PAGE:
Determining the origins of such famous tales before they were written down doesn’t seem possible, however, many have made guesses relating to early roots. “Ring Around the Rosy” may talk about the swollen cysts that afflicted the sick through the Black Death. You might be recalling early Welsh king in “Old King Cole” who drowned in a swamp 1700 years back, and in poemas infantiles “Little Miss Muffet” the daughter of your bug expert in Shakespearean England, or possibly a queen beheaded to be with her Catholic faith in “Mary Mary Quite Contrary.” These stories already went through so many changes in the centuries these meanings -if they did originate during these long-ago dark circumstances -are mostly obscured.
“Many of the songs were not originally for kids,” says Kay Vandergrift, Professor Emerita of Children’s Literature at Rutgers University. Most of those songs were portion of an oral-based society that relayed news, spread coded rumors about authority figures, and solved its moral dilemmas (for youngsters and adults) in rhyme and song. And existing nonsense rhymes that were section of this oral tradition could be used or adapted to create references to current events. It was within the nineteenth century, when Victorian society sentimentalized childhood and romanticized “quaint” times from the past, that a lot of nursery rhymes were written down and presented as for youngsters only.
How are these poems-inhabited by kings, queens and peasants of your rural past predating electricity, television and computers-still tightly related to twenty-first-century kids and parents? If we are so far removed through the world that hatched these rhymes, how come we still read them? Some of the reasons people sang nursery rhymes to each other inside past remain top reasons to do so today. Here are four major causes nursery rhymes might be beneficial for kids:
1. They are great for the brain. Not only does the repetition of rhymes and stories teach children how language works, what’s more, it builds memory capabilities that can be applied to all kinds of activities. Furthermore, as Vandergrift highlights, nursery rhyme books tend to be a child’s first experience with literacy: “Even before they could read, children can sit and learn the way a book works.” This also includes the pictures and music associated with nursery rhymes: it is just a full visual and oral experience.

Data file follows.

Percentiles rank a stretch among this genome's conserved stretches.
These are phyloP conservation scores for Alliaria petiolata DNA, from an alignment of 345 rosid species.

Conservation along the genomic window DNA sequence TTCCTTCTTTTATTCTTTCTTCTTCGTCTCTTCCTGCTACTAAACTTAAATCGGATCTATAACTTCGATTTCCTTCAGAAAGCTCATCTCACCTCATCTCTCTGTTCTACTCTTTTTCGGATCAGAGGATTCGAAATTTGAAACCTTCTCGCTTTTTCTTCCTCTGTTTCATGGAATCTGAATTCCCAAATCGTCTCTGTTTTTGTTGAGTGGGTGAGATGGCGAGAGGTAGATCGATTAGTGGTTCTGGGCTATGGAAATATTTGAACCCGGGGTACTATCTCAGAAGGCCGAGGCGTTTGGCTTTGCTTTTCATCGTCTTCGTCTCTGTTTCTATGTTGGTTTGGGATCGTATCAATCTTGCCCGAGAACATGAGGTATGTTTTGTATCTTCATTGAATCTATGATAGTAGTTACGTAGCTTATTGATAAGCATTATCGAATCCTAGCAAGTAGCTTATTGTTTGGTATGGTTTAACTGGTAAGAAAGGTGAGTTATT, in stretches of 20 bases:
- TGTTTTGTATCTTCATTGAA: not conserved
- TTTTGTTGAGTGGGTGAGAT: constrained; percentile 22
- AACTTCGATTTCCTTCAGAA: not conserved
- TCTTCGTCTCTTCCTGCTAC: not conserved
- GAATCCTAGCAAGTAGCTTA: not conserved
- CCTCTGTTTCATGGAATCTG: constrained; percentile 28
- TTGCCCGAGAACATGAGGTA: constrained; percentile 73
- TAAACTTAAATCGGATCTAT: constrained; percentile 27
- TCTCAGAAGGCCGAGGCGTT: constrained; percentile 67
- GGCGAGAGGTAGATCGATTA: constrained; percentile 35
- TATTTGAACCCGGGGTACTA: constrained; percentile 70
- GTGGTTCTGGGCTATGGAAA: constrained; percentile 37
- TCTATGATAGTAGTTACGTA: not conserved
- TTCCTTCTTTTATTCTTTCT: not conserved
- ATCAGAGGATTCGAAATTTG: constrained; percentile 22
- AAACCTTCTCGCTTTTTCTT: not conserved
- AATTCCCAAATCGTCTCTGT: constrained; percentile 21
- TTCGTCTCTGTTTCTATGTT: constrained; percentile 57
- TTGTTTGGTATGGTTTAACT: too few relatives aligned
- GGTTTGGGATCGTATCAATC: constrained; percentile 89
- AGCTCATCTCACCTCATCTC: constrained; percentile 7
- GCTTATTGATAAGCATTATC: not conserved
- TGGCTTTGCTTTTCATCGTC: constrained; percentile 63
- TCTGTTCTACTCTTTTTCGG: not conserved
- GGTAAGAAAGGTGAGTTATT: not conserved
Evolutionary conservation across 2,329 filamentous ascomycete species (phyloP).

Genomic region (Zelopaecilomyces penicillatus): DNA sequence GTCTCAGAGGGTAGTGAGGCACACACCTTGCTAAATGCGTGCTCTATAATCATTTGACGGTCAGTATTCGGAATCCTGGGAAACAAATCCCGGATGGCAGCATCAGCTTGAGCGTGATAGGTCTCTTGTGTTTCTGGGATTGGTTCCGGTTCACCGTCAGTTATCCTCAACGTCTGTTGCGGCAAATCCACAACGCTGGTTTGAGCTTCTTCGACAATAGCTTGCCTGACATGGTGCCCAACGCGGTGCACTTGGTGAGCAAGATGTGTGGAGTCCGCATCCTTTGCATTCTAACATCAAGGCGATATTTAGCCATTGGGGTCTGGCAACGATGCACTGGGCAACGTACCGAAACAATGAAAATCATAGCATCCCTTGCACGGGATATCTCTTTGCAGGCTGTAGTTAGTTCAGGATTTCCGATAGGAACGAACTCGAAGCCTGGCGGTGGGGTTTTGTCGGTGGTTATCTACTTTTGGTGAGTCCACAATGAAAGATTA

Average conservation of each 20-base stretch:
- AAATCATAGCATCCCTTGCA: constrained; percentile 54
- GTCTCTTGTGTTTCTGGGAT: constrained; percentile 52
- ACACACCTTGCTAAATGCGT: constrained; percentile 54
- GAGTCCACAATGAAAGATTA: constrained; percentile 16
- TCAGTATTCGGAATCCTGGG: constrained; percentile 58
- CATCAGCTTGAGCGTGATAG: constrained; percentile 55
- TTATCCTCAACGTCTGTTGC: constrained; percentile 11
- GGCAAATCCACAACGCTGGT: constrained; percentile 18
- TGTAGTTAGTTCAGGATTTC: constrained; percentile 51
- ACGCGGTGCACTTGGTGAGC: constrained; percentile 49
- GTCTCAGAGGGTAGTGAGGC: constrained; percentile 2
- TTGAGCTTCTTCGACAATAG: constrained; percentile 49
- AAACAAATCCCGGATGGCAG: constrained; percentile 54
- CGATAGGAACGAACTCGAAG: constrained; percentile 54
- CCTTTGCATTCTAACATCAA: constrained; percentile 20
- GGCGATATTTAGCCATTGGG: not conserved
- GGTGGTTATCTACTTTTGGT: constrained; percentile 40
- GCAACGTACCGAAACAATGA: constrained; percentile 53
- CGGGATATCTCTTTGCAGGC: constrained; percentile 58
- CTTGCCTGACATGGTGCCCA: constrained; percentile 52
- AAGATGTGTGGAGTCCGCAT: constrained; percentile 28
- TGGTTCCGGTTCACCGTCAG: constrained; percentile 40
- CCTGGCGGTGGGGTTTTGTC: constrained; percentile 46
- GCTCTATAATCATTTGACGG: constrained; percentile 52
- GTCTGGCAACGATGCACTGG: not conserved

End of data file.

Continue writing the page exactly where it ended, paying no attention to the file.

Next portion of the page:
2. Nursery rhymes preserve a culture that spans generations, providing something in accordance among parents, grandparents and kids-and also between people who do not know each other. Seth Lerer, Humanities Professor at the University of California San Diego and expert within the history of children’s literature, says that reading nursery rhymes to kids is, simply, “to participate in a very long tradition … it’s a shared ritual, there’s almost a religious quality into it.”
3. They are a fantastic group activity. Susie Tallman, that has put out several award-winning nursery rhymes CDs, and it is a nursery school music teacher, describes how singing nursery rhymes allows all kids-even shy ones-to feel confident about singing, dancing and performing as they are so easy to grasp and fun: “It builds confidence in front of my eyes,” she says. “They really start to see the connection between movement, rhythm and words.” She has also had kids of various ages collaborate on making music videos because of their favorite nursery rhymes.
4. Most important is because are fun to convey. Lerer downplays lifespan lessons that some rhymes contain, arguing that while parents might consider them important, children probably tend not to register them.